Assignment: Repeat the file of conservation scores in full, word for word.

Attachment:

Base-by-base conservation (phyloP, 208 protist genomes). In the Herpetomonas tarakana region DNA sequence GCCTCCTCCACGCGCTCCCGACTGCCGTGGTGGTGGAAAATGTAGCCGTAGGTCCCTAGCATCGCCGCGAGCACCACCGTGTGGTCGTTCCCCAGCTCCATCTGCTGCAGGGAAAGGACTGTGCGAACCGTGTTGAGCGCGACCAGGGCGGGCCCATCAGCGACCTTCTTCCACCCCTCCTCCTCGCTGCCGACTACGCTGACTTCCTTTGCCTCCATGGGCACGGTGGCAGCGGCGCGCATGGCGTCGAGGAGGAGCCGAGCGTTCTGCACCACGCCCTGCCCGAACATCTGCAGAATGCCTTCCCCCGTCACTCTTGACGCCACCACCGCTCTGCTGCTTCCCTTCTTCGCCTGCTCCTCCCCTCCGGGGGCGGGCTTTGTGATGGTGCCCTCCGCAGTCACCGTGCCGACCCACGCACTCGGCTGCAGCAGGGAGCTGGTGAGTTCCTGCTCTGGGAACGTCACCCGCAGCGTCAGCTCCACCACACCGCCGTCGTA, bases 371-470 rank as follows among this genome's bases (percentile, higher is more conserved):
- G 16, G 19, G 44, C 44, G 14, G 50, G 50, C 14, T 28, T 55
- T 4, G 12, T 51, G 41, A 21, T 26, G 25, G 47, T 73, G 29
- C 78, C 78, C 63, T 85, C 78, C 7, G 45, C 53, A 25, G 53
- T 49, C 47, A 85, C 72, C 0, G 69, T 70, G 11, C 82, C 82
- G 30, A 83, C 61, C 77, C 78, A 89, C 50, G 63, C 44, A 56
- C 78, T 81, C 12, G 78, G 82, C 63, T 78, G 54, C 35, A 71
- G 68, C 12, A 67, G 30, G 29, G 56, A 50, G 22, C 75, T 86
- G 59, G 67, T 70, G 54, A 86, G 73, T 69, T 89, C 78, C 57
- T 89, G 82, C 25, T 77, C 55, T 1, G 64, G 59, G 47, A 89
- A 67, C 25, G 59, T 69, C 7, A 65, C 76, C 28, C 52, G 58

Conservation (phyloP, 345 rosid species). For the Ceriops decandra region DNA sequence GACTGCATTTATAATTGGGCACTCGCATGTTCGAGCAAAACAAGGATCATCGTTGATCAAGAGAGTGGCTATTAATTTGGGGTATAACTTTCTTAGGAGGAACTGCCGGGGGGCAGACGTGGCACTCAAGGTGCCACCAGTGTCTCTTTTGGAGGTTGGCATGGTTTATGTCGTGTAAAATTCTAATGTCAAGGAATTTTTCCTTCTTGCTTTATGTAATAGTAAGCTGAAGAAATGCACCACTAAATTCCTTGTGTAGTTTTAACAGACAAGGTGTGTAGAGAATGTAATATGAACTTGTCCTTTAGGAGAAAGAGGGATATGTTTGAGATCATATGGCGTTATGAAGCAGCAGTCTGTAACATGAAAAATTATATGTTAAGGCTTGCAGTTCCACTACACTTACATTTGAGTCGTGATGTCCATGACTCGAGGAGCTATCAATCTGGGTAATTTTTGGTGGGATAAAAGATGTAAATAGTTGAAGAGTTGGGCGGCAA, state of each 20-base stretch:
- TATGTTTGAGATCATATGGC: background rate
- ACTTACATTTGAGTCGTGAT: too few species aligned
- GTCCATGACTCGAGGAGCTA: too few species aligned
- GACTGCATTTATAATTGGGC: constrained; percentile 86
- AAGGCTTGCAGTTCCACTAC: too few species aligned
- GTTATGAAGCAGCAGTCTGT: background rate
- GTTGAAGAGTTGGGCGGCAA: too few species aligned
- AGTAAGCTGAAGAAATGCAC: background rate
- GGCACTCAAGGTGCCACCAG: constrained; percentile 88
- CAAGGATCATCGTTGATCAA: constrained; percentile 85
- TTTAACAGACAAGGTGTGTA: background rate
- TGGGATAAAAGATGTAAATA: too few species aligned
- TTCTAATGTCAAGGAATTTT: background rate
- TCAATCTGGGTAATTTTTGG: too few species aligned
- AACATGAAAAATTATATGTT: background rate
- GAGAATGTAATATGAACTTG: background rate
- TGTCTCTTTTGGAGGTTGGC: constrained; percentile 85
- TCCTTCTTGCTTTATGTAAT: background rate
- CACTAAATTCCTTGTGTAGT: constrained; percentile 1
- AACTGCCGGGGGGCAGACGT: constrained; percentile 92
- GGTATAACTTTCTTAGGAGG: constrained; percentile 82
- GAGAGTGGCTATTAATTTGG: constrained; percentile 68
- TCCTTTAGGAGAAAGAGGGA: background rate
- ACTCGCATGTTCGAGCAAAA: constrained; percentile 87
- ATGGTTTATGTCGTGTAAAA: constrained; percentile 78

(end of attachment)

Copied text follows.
Base-by-base conservation (phyloP, 208 protist genomes). In the Herpetomonas tarakana region DNA sequence GCCTCCTCCACGCGCTCCCGACTGCCGTGGTGGTGGAAAATGTAGCCGTAGGTCCCTAGCATCGCCGCGAGCACCACCGTGTGGTCGTTCCCCAGCTCCATCTGCTGCAGGGAAAGGACTGTGCGAACCGTGTTGAGCGCGACCAGGGCGGGCCCATCAGCGACCTTCTTCCACCCCTCCTCCTCGCTGCCGACTACGCTGACTTCCTTTGCCTCCATGGGCACGGTGGCAGCGGCGCGCATGGCGTCGAGGAGGAGCCGAGCGTTCTGCACCACGCCCTGCCCGAACATCTGCAGAATGCCTTCCCCCGTCACTCTTGACGCCACCACCGCTCTGCTGCTTCCCTTCTTCGCCTGCTCCTCCCCTCCGGGGGCGGGCTTTGTGATGGTGCCCTCCGCAGTCACCGTGCCGACCCACGCACTCGGCTGCAGCAGGGAGCTGGTGAGTTCCTGCTCTGGGAACGTCACCCGCAGCGTCAGCTCCACCACACCGCCGTCGTA, bases 371-470 rank as follows among this genome's bases (percentile, higher is more conserved):
- G 16, G 19, G 44, C 44, G 14, G 50, G 50, C 14, T 28, T 55
- T 4, G 12, T 51, G 41, A 21, T 26, G 25, G 47, T 73, G 29
- C 78, C 78, C 63, T 85, C 78, C 7, G 45, C 53, A 25, G 53
- T 49, C 47, A 85, C 72, C 0, G 69, T 70, G 11, C 82, C 82
- G 30, A 83, C 61, C 77, C 78, A 89, C 50, G 63, C 44, A 56
- C 78, T 81, C 12, G 78, G 82, C 63, T 78, G 54, C 35, A 71
- G 68, C 12, A 67, G 30, G 29, G 56, A 50, G 22, C 75, T 86
- G 59, G 67, T 70, G 54, A 86, G 73, T 69, T 89, C 78, C 57
- T 89, G 82, C 25, T 77, C 55, T 1, G 64, G 59, G 47, A 89
- A 67, C 25, G 59, T 69, C 7, A 65, C 76, C 28, C 52, G 58

Conservation (phyloP, 345 rosid species). For the Ceriops decandra region DNA sequence GACTGCATTTATAATTGGGCACTCGCATGTTCGAGCAAAACAAGGATCATCGTTGATCAAGAGAGTGGCTATTAATTTGGGGTATAACTTTCTTAGGAGGAACTGCCGGGGGGCAGACGTGGCACTCAAGGTGCCACCAGTGTCTCTTTTGGAGGTTGGCATGGTTTATGTCGTGTAAAATTCTAATGTCAAGGAATTTTTCCTTCTTGCTTTATGTAATAGTAAGCTGAAGAAATGCACCACTAAATTCCTTGTGTAGTTTTAACAGACAAGGTGTGTAGAGAATGTAATATGAACTTGTCCTTTAGGAGAAAGAGGGATATGTTTGAGATCATATGGCGTTATGAAGCAGCAGTCTGTAACATGAAAAATTATATGTTAAGGCTTGCAGTTCCACTACACTTACATTTGAGTCGTGATGTCCATGACTCGAGGAGCTATCAATCTGGGTAATTTTTGGTGGGATAAAAGATGTAAATAGTTGAAGAGTTGGGCGGCAA, state of each 20-base stretch:
- TATGTTTGAGATCATATGGC: background rate
- ACTTACATTTGAGTCGTGAT: too few species aligned
- GTCCATGACTCGAGGAGCTA: too few species aligned
- GACTGCATTTATAATTGGGC: constrained; percentile 86
- AAGGCTTGCAGTTCCACTAC: too few species aligned
- GTTATGAAGCAGCAGTCTGT: background rate
- GTTGAAGAGTTGGGCGGCAA: too few species aligned
- AGTAAGCTGAAGAAATGCAC: background rate
- GGCACTCAAGGTGCCACCAG: constrained; percentile 88
- CAAGGATCATCGTTGATCAA: constrained; percentile 85
- TTTAACAGACAAGGTGTGTA: background rate
- TGGGATAAAAGATGTAAATA: too few species aligned
- TTCTAATGTCAAGGAATTTT: background rate
- TCAATCTGGGTAATTTTTGG: too few species aligned
- AACATGAAAAATTATATGTT: background rate
- GAGAATGTAATATGAACTTG: background rate
- TGTCTCTTTTGGAGGTTGGC: constrained; percentile 85
- TCCTTCTTGCTTTATGTAAT: background rate
- CACTAAATTCCTTGTGTAGT: constrained; percentile 1
- AACTGCCGGGGGGCAGACGT: constrained; percentile 92
- GGTATAACTTTCTTAGGAGG: constrained; percentile 82
- GAGAGTGGCTATTAATTTGG: constrained; percentile 68
- TCCTTTAGGAGAAAGAGGGA: background rate
- ACTCGCATGTTCGAGCAAAA: constrained; percentile 87
- ATGGTTTATGTCGTGTAAAA: constrained; percentile 78